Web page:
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Lupus. 1999;8(8):586-95.

The American College of Rheumatology criteria for the classification of systemic lupus erythematosus: strengths, weaknesses, and opportunities for improvement.

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  • 1Department of Medicine, Division of Rheumatology, Beth Israel Deaconess Medical Center, Harvard Medical School, Boston, MA, USA.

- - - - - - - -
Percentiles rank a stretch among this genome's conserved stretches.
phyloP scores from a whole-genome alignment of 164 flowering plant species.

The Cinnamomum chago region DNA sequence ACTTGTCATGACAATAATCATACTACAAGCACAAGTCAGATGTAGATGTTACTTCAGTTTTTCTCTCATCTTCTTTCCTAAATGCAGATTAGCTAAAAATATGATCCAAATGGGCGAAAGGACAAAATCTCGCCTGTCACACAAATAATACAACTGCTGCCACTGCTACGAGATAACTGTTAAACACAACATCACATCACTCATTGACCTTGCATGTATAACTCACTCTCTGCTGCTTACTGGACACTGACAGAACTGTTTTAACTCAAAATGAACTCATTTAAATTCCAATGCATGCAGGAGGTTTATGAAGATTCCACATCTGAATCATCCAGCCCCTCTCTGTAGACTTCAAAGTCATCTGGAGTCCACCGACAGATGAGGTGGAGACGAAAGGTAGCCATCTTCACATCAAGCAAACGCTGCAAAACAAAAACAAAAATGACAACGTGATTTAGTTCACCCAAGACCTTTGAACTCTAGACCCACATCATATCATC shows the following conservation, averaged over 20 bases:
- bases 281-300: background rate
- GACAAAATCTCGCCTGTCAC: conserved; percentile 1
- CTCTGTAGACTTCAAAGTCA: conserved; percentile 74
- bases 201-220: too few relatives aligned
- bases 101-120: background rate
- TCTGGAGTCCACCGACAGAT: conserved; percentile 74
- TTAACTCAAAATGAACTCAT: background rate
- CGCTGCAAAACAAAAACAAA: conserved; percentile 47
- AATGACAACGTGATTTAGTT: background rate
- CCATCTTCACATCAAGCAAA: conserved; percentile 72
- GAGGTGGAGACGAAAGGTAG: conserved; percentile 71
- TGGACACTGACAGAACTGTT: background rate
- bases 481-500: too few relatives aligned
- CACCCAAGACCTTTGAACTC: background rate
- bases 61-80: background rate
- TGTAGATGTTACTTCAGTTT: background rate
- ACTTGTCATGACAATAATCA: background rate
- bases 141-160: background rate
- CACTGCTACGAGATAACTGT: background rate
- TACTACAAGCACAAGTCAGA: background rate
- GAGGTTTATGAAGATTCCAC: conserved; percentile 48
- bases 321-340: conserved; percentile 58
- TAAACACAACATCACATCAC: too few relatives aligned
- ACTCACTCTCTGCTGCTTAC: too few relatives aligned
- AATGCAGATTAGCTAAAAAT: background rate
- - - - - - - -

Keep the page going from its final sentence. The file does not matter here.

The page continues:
The American College of Rheumatology classification criteria were developed to operationalize the definition of systemic lupus erythematosus (SLE) to allow comparison of clinical research from different centers, but also serve to facilitate education and to guide clinical practice. The classification criteria have been critical to research, but should be viewed as a temporary step until improved understanding of the pathogenesis of SLE emerges. Criteria have inherent limitations, including bias towards more severe and longer duration disease, equal weighting of features that vary in clinical significance, and exclusion of patients with SLE from research because they do not meet criteria. For some SLE research questions, it may be appropriate to include patients diagnosed with SLE who do not meet criteria, if these patients' manifestations and criteria are documented explicitly. SLE disease activity, cumulative organ damage, disease duration, criteria ever met, and criteria met at time of enrollment are important data that should be presented in clinical studies of SLE regardless of the number of criteria met. The criteria should be reevaluated periodically, utilizing patients and controls with a range of diseases and disease severity. A simplified weighting system may more accurately reflect clinical practice.

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